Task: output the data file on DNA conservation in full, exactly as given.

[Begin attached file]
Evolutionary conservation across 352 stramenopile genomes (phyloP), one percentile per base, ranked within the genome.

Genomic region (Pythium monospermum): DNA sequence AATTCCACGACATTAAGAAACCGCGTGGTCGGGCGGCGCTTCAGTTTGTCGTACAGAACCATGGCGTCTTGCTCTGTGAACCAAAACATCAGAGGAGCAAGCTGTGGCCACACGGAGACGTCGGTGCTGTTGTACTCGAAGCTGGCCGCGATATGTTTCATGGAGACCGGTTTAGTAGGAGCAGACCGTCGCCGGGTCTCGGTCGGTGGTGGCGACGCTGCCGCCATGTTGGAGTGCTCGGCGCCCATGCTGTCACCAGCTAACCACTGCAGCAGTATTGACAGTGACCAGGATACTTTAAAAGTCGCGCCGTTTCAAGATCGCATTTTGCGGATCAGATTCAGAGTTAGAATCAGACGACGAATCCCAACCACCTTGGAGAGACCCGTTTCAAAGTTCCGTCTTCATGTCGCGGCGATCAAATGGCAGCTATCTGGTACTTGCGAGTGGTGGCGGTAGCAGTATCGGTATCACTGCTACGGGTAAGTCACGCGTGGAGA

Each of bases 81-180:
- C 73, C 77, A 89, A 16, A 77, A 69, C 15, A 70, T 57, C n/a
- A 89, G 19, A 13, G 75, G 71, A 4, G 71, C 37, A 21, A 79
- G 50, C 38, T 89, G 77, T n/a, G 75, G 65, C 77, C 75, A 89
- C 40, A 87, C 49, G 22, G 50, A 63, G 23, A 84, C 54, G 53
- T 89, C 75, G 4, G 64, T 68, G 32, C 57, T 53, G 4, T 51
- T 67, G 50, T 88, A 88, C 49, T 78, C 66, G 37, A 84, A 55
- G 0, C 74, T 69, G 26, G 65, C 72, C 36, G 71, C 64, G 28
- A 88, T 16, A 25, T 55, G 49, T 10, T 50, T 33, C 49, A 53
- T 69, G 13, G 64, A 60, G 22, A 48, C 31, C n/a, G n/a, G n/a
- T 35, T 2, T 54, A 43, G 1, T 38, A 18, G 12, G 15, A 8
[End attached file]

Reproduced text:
Evolutionary conservation across 352 stramenopile genomes (phyloP), one percentile per base, ranked within the genome.

Genomic region (Pythium monospermum): DNA sequence AATTCCACGACATTAAGAAACCGCGTGGTCGGGCGGCGCTTCAGTTTGTCGTACAGAACCATGGCGTCTTGCTCTGTGAACCAAAACATCAGAGGAGCAAGCTGTGGCCACACGGAGACGTCGGTGCTGTTGTACTCGAAGCTGGCCGCGATATGTTTCATGGAGACCGGTTTAGTAGGAGCAGACCGTCGCCGGGTCTCGGTCGGTGGTGGCGACGCTGCCGCCATGTTGGAGTGCTCGGCGCCCATGCTGTCACCAGCTAACCACTGCAGCAGTATTGACAGTGACCAGGATACTTTAAAAGTCGCGCCGTTTCAAGATCGCATTTTGCGGATCAGATTCAGAGTTAGAATCAGACGACGAATCCCAACCACCTTGGAGAGACCCGTTTCAAAGTTCCGTCTTCATGTCGCGGCGATCAAATGGCAGCTATCTGGTACTTGCGAGTGGTGGCGGTAGCAGTATCGGTATCACTGCTACGGGTAAGTCACGCGTGGAGA

Each of bases 81-180:
- C 73, C 77, A 89, A 16, A 77, A 69, C 15, A 70, T 57, C n/a
- A 89, G 19, A 13, G 75, G 71, A 4, G 71, C 37, A 21, A 79
- G 50, C 38, T 89, G 77, T n/a, G 75, G 65, C 77, C 75, A 89
- C 40, A 87, C 49, G 22, G 50, A 63, G 23, A 84, C 54, G 53
- T 89, C 75, G 4, G 64, T 68, G 32, C 57, T 53, G 4, T 51
- T 67, G 50, T 88, A 88, C 49, T 78, C 66, G 37, A 84, A 55
- G 0, C 74, T 69, G 26, G 65, C 72, C 36, G 71, C 64, G 28
- A 88, T 16, A 25, T 55, G 49, T 10, T 50, T 33, C 49, A 53
- T 69, G 13, G 64, A 60, G 22, A 48, C 31, C n/a, G n/a, G n/a
- T 35, T 2, T 54, A 43, G 1, T 38, A 18, G 12, G 15, A 8